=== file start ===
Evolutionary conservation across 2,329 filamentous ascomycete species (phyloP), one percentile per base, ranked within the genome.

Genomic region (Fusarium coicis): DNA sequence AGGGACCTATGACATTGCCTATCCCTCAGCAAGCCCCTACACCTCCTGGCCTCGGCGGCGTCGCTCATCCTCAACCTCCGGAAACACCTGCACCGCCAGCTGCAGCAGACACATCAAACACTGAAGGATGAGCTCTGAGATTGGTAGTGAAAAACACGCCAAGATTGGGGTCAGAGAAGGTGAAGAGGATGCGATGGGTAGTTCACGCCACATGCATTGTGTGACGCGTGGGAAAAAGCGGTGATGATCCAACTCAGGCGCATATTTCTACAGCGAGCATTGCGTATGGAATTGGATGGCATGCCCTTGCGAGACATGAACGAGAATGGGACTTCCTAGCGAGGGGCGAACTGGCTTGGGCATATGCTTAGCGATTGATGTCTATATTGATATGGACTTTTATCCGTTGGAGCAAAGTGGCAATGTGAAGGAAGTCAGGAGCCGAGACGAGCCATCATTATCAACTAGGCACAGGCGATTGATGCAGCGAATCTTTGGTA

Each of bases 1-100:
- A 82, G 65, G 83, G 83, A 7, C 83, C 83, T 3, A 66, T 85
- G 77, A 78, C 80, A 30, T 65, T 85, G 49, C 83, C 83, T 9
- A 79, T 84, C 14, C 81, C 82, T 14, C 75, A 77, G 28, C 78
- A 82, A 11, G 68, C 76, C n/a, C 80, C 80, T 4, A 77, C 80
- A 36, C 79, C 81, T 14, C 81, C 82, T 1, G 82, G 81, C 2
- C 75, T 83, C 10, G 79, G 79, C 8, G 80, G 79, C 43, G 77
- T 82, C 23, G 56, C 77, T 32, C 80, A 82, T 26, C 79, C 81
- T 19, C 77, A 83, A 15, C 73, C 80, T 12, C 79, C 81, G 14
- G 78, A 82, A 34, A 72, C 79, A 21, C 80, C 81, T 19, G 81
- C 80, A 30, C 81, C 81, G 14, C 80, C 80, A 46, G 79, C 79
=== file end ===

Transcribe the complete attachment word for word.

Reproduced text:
Evolutionary conservation across 2,329 filamentous ascomycete species (phyloP), one percentile per base, ranked within the genome.

Genomic region (Fusarium coicis): DNA sequence AGGGACCTATGACATTGCCTATCCCTCAGCAAGCCCCTACACCTCCTGGCCTCGGCGGCGTCGCTCATCCTCAACCTCCGGAAACACCTGCACCGCCAGCTGCAGCAGACACATCAAACACTGAAGGATGAGCTCTGAGATTGGTAGTGAAAAACACGCCAAGATTGGGGTCAGAGAAGGTGAAGAGGATGCGATGGGTAGTTCACGCCACATGCATTGTGTGACGCGTGGGAAAAAGCGGTGATGATCCAACTCAGGCGCATATTTCTACAGCGAGCATTGCGTATGGAATTGGATGGCATGCCCTTGCGAGACATGAACGAGAATGGGACTTCCTAGCGAGGGGCGAACTGGCTTGGGCATATGCTTAGCGATTGATGTCTATATTGATATGGACTTTTATCCGTTGGAGCAAAGTGGCAATGTGAAGGAAGTCAGGAGCCGAGACGAGCCATCATTATCAACTAGGCACAGGCGATTGATGCAGCGAATCTTTGGTA

Each of bases 1-100:
- A 82, G 65, G 83, G 83, A 7, C 83, C 83, T 3, A 66, T 85
- G 77, A 78, C 80, A 30, T 65, T 85, G 49, C 83, C 83, T 9
- A 79, T 84, C 14, C 81, C 82, T 14, C 75, A 77, G 28, C 78
- A 82, A 11, G 68, C 76, C n/a, C 80, C 80, T 4, A 77, C 80
- A 36, C 79, C 81, T 14, C 81, C 82, T 1, G 82, G 81, C 2
- C 75, T 83, C 10, G 79, G 79, C 8, G 80, G 79, C 43, G 77
- T 82, C 23, G 56, C 77, T 32, C 80, A 82, T 26, C 79, C 81
- T 19, C 77, A 83, A 15, C 73, C 80, T 12, C 79, C 81, G 14
- G 78, A 82, A 34, A 72, C 79, A 21, C 80, C 81, T 19, G 81
- C 80, A 30, C 81, C 81, G 14, C 80, C 80, A 46, G 79, C 79